“So it was through the eyes of my students that I came to understand the richness and significance of this rivalry and how it presented Mexican-Americans with an opportunity to engage their dual identities,” Kassing told an audience attending an ASU event in Mexico City three days before Sunday’s U.S.-Mexico World Cup qualifying match (spoiler alert in case you have the game on your DVR: it ended in a 1-1 tie).

Perspectives on the U.S.-Mexico Soccer Rivalry: Passion and Politics in Red, White, Blue and Green

Inspired by his students, Kassing then assembled journalists and scholars from both sides of the border to explore this unique rivalry, and the larger relationship it represents, in a forthcoming book he co-edited, “Perspectives on the U.S.-Mexico Soccer Rivalry: Passion and Politics in Red, White, Blue and Green.”

The ASU event “Do Sports Unite or Divide Us?” — held in the Condesa neighborhood’s Impact Hub co-working space — also featured ASU sports historian Victoria Jackson and Mexican journalists Irma Cuevas and Carlos Bravo Regidor.

Bravo, a political columnist who directs the journalism program at Mexico’s prestigious Centro de Investigación y Docencias Económicas (CIDE), said that sports fandom can often be an important source of identity for communities.

“I am a third-generation Barcelona fan, with Catalan ancestors, and that team’s slogan of ‘Mes que un club’ [‘More than a club’] says it all in terms of the cultural and political importance of the team,” Bravo said.

“I think for many of us, you can’t speak of choosing your teams. They choose you.” 

He added that just like politics during the Franco dictatorship made the Barcelona-Real Madrid rivalry all the more consequential, the general perception that President Donald Trump is hostile toward Mexico has added to the passions and intensity surrounding the U.S.-Mexico rivalry for North American soccer supremacy.

Jackson told the audience that sports can be used to lure students into studying and appreciating history. 

“Most students who enroll in my courses are not history majors or even enthusiasts; they’re often sports fans who need a humanities credit,” Jackson said. “I use sport as a means to uncover the broader story of time and place. We place sport in its social, cultural, economic, and political context, and explore how a sporting moment both reflects and influences the society in which it exists. Sure enough, I end up blowing a lot of minds and gaining new humanities converts. Seeing students reach that critical moment of discovery of their love of history is an experience that will never get old for me.”

In addition to getting people to appreciate history, sports can inspire social cohesion and pride in place. Cuevas, who hosts a public-radio sports broadcast across Mexico, noted that at a time when people are disenchanted with politics, sports can help fill the void. 

“Rooting for the national team or our Olympians and sharing in their victories is a way for us to feel a positive form of solidarity and nationalism,” she said. 

Sports panel in Mexico City

Jeff Kassing, Arizona State University professor of communications, speaks during the ASU-hosted panel “Do Sports Unite or Divide Us?” June 8 in Mexico City. The other panelists were (from left): Irma Cuevas, Mexican sports journalist; Carlos Bravo Regidor, political columnist and journalism program director at Mexico’s Centro de Investigación y Docencias Económicas think tank; Andrés Martínez, panel moderator and special adviser to ASU President Michael Crow; and Victoria Jackson, ASU lecturer and sports historian.

 

Indeed, Bravo cautioned, it’s this kind of feeling that governments often seek to exploit through sporting events that can become vehicles for propaganda. Vladimir Putin, for instance, may be a big sports fan, but his interest in the 2014 Winter Olympics in Sochi and next year’s Russian World Cup transcends sport.

“It’s about how the rest of the world perceives your country, and how your countrymen rally around the flag,” Bravo said.

Jackson pointed out that next year is the 50th anniversary of the Mexico City Olympics, which occurred as the world was convulsed by revolutionary inter-generational fervor. The Olympic Games are mostly remembered in the U.S. for the black power salute of African-American track medalists John Carlos and Tommie Smith, while in Mexico the event is remembered for the massacre of student protesters that preceded it. The authoritarian Mexican government at the time was determined to make a good impression on the world as an Olympic host and sought to quash all dissent before the arrival of foreign journalists, athletes and fans.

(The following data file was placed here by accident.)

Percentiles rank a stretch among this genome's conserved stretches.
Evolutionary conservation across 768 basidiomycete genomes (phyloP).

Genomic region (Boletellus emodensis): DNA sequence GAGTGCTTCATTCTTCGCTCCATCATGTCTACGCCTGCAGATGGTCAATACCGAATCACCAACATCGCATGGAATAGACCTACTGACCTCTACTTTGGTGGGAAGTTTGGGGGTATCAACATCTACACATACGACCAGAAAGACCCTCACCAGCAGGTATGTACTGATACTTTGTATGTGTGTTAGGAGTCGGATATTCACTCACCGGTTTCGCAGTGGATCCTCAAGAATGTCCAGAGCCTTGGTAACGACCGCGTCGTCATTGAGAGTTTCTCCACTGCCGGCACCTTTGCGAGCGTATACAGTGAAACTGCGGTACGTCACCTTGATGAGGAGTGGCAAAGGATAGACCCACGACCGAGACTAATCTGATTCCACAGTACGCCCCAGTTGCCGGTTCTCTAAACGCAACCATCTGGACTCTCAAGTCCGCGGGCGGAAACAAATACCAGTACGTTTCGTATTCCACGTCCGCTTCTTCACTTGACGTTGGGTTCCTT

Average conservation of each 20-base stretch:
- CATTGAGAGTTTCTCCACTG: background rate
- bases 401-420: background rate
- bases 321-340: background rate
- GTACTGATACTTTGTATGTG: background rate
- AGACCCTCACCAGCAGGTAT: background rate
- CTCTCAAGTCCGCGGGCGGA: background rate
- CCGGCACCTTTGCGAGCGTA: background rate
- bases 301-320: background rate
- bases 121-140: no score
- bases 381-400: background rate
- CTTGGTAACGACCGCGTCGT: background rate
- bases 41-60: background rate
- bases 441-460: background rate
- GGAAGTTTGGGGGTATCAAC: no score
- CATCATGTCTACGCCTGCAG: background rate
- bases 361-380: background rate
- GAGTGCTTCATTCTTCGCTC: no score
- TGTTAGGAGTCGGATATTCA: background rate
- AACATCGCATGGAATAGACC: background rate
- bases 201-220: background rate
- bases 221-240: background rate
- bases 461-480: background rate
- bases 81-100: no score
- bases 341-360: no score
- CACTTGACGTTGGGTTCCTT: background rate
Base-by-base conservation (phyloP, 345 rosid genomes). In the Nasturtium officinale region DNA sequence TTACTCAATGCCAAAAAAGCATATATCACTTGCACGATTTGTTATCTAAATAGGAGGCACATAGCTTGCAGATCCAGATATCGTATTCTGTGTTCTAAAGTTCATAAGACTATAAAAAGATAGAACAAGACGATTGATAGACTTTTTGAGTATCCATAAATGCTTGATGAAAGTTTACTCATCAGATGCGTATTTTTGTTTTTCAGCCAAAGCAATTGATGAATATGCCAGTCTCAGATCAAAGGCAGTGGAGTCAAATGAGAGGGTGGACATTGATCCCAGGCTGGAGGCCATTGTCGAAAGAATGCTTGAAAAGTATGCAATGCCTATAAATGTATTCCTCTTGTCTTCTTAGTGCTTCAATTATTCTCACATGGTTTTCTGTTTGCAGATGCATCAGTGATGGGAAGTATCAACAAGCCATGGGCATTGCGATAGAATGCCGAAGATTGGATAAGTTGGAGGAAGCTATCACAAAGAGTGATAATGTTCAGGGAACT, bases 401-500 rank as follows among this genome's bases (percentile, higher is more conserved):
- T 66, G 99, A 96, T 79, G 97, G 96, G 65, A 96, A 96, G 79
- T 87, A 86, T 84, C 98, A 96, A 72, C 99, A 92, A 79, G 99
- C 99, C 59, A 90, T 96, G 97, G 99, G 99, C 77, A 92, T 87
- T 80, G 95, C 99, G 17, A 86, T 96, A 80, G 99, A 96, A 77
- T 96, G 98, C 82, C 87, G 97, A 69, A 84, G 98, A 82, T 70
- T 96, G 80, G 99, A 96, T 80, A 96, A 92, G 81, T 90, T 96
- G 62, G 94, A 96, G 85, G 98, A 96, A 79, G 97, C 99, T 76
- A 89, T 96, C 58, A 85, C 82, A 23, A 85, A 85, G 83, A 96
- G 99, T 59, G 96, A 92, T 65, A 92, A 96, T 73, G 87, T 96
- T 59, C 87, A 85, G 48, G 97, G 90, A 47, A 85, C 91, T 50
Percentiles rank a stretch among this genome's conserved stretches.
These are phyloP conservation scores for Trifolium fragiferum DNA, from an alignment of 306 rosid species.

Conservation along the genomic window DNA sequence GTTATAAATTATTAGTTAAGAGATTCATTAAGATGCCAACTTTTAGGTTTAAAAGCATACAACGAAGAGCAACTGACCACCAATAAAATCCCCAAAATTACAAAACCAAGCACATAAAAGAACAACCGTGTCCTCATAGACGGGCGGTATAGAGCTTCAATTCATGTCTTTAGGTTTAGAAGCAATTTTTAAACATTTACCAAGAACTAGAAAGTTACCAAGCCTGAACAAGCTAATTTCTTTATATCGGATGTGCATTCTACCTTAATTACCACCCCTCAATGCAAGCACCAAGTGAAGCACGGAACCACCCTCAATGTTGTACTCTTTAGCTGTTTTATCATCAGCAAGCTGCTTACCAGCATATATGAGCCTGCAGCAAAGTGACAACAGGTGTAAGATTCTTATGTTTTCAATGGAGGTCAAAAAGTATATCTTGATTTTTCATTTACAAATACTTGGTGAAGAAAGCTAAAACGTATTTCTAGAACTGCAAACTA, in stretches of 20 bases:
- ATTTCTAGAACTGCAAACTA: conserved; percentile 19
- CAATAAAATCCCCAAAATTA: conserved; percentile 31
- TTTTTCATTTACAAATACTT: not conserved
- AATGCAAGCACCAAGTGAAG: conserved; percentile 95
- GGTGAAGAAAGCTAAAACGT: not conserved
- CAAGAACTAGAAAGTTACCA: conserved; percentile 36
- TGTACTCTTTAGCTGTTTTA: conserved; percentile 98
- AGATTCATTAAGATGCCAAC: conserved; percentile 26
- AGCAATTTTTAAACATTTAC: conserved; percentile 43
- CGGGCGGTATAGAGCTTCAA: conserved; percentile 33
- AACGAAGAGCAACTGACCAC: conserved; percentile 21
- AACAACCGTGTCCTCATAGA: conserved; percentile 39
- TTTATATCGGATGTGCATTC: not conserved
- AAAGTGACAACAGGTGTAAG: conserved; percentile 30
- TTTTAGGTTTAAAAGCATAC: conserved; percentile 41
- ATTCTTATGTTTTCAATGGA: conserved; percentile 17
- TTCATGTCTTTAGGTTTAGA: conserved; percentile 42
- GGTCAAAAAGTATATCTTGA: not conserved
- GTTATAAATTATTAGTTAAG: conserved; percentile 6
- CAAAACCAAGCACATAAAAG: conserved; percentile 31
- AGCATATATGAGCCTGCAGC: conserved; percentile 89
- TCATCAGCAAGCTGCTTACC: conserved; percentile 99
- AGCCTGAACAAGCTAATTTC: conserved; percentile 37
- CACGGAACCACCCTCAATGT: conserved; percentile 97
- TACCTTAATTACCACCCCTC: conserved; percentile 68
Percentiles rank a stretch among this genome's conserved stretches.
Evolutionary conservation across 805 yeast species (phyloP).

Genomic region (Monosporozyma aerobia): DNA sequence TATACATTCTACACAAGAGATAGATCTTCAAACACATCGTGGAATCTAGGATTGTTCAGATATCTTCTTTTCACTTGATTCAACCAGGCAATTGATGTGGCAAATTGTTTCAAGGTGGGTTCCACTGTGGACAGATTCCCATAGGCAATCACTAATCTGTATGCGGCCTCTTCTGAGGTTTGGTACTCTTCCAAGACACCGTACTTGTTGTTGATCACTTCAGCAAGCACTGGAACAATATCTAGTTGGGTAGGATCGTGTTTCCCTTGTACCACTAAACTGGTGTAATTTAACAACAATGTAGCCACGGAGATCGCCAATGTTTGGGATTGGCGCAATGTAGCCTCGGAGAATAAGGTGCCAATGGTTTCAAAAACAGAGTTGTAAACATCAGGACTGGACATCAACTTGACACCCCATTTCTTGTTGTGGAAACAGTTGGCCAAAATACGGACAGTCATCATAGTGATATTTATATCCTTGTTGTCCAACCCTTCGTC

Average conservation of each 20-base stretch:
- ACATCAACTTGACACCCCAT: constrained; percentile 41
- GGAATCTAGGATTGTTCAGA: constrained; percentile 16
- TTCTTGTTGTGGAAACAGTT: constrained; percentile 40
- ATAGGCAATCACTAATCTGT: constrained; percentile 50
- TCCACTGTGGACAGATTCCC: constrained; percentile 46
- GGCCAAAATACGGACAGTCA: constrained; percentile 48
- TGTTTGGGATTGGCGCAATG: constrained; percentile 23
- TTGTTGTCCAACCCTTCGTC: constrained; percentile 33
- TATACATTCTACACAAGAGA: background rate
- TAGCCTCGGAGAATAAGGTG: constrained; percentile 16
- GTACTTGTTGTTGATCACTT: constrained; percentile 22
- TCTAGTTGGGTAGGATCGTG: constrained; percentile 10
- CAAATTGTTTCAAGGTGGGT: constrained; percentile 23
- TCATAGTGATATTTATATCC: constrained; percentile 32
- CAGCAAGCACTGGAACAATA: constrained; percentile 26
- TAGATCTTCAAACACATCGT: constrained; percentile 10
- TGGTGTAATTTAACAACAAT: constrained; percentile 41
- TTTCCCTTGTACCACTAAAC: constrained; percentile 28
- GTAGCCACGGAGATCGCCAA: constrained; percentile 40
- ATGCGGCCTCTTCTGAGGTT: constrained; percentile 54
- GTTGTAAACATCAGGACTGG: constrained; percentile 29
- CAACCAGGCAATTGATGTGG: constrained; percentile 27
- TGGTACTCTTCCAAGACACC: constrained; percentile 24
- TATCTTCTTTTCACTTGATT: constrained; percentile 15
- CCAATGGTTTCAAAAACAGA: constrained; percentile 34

“My students have no idea of this horrible massacre in Mexico, but in my course I try to convey to them that it was connected to the same questioning of authority and demands for democracy that were shaking much of the world,” Jackson said.

Back on the current U.S.-Mexico soccer rivalry, Kassing observed that although all good heated rivalries contain a measure of antagonism, there’s also a certain bonding that develops over time between rivals.

“And if there is any confusion about us being in this together in North America, the 2026 World Cup should make a powerful statement,” Kassing said, as it is expected to be jointly awarded to the U.S., Mexico and Canada.

Cuevas agreed that sports can bring our countries together and listed a number of recent efforts by U.S. sports leagues to reach out to Mexican fans, including the two regular-season NBA games the Phoenix Suns played in Mexico City last January.

“I should also note that Mexico has a player in the doubles final of the prestigious Roland Garros tennis tournament this weekend, which is a big deal,” Cuevas said. “And his partner is an American.”

The engaged audience continued the conversation over refreshments after the panel discussion, and many stayed on to watch that evening’s Mexico-Honduras World Cup qualifier.

The panel was moderated by Andrés Martínez, a special adviser to ASU President Michael Crow and a professor of practice at the Cronkite School of Journalism and Mass Communication, who is curating a series of such ASU conversations in Mexico City aimed at increasing awareness of the university and its strengths among Mexican media and other influencers. The events also aim to engage with ASU alumni in Mexico City.

“I’m eager to create a steady flow of ASU faculty coming south, sharing their research insights with counterparts in Mexico, and giving Mexicans a taste of what makes ours such an innovative university,” Martinez said. “Thanks to the work of my colleague Rafael Rangel Sostmann and many others, ASU is well-known and admired among university leaders in Mexico, and now we’re also trying to expand this reputation and awareness to the broader public.”

 

Andrés Martínez contributed to this report. Top photo by Steve Evans (originally posted to Flickr as Inside Soccer City) [CC BY 2.0 (http://creativecommons.org/licenses/by/2.0)], via Wikimedia Commons